B: Next Generation Re-Entry - Overcoming Obstacles and Fears: Napa County has a new re-entry facility where residents who qualify are housed in a protective setting designed to allow them to exit daily to reestablish ties to community and family, attend college or training, or get a job. The facility provides classrooms, counseling, dining (to eat in or take out) in a residential setting to support former inmates as they slowly integrate back into society and even experience minor setbacks along the way. 

C: Envisioning A Spatial Framework for The Six Pillars: Inspired by this year's conference theme "Crossing Borders: Community Focused Justice Interventions", this panel discussion aims to explore the question posed: "How can architecture be supportive of community initiatives that address long standing social fractures and move us forward, together, as we take on new and increasingly difficult challenges?" The Six Pillars from the Final Report of the President’s Task Force on 21st Century Policing may inform new spatial ideas in architecture and will be explored during this session.


Plenary Lunch: Where Justice Resides: Designing Public Buildings for Justice and Fairness

In addition to her duties for the U.S. District Court in Des Moines, Iowa, Judge Celeste F. Bremer is passionate about public architecture, and how it creates or reduces stress. Through her work on a variety of Court projects, she has taken to heart the adage that “good design does not have to cost more,” and promotes good stewardship of projects in addition to championing good design solutions to complex program issues. She was a member of the GSA Art in Architecture Committee and Project Design Team for the renovation of the 1932 Courthouse and Federal Building in Davenport, Iowa, which was a 2004-2005 AAJ JFR Citation recipient. From 2008-2011, she served on the U.S. Judicial Conference Committee on Space and Facilities. She has presented at the Harvard School of Design New American Courthouse program, other annual AIA AAJ programs and served on the Jury for the AAJ Justice Facilities Review in 2018. Judge Bremer designed the Images of Justice program for the Eighth Circuit Judicial Conference where participants, including Associate Supreme Court Justice Clarence Thomas, Yale Professors Judith Resnik and Dennis Curtis, and a group of judges reflected upon examples of how public buildings signify justice and fairness, or community isolation and exclusion. She is an unwavering vocal advocate of good design, and a frequent author and speaker on how courthouse design influences its occupants and impacts community involvement in the justice system.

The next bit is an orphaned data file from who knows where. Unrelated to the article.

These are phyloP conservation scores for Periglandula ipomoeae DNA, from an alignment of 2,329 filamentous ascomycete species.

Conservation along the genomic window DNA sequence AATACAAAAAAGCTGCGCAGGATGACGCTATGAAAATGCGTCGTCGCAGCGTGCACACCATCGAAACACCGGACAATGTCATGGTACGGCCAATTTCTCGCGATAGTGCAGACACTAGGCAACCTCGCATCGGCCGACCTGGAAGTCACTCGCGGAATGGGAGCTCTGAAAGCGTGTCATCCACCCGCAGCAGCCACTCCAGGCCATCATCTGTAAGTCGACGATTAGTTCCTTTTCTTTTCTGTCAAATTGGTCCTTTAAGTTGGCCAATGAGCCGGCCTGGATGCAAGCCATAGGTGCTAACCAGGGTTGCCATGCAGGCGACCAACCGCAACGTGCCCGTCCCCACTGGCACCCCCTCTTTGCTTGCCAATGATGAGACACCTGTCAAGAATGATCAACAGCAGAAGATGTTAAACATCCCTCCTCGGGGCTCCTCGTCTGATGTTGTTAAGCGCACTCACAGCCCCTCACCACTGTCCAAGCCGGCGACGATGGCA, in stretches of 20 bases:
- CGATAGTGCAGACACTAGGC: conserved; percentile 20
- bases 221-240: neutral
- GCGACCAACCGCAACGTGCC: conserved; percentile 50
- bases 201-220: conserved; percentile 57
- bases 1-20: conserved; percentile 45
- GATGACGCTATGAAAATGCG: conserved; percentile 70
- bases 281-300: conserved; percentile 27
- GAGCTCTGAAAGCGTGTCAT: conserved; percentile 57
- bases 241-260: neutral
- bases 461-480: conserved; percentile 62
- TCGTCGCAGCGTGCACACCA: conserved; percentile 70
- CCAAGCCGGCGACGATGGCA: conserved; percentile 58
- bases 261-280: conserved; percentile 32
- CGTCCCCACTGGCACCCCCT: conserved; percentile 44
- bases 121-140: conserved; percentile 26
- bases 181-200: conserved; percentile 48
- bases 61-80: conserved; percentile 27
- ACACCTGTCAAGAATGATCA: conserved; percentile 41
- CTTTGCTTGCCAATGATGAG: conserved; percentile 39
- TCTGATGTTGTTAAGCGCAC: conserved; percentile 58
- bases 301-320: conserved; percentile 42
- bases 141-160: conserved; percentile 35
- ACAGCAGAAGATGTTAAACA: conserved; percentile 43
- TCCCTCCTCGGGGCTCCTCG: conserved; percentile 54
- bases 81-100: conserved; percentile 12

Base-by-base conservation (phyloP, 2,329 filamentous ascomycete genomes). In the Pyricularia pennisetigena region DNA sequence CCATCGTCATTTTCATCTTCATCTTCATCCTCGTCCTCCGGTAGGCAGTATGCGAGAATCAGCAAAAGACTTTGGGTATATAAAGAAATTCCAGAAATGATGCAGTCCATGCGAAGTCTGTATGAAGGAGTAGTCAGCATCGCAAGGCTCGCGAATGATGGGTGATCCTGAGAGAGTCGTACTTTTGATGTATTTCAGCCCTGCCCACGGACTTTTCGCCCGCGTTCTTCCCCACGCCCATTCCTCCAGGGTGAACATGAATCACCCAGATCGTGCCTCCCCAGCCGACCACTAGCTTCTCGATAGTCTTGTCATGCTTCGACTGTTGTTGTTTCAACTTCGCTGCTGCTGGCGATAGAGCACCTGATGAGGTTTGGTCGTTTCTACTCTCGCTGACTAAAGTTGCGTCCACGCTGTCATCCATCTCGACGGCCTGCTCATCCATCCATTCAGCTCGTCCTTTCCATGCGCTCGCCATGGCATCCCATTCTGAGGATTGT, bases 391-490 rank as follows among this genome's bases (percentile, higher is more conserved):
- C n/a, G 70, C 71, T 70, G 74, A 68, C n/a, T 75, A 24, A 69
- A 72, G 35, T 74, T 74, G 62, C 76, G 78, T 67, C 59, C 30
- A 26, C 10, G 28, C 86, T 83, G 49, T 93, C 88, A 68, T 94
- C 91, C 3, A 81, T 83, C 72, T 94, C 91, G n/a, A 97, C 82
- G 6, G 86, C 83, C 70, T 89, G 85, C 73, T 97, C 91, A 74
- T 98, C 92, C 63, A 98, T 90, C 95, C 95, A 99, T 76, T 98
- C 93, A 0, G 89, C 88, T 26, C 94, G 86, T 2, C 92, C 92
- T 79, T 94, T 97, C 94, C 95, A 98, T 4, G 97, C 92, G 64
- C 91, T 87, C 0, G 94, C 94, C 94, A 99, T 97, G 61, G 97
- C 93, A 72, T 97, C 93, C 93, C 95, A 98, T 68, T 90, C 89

Student Presentation

The Woodbury University team has been charged to envision a service hub, or district, within their neighborhood that assists the homeless population: To create an environment that offers assistance and access to shelter, job training, and treatment where the homeless develop assets and skills that sets the stage for meaningful change. Conference attendees will engage with charrette teams for brainstorming and feedback.


Concurrent Sessions

A: Crossing Borders: Linking our Heritage with the Future: The challenges presented in the Douglas County Courthouse in Omaha, Nebraska were representative of those faced in numerous older courthouses throughout the United States and elsewhere.  

B: Court Officers Academy: The Human Face of Justice: This is the story of how the need for a state-of-the-art court officers academy came together with a vision to revitalize three neglected Catholic school buildings in a transitioning urban neighborhood. Located to embed recruits in a community they will serve, the academy sets the foundations for court officers to be a critical bridge between the public and the courts.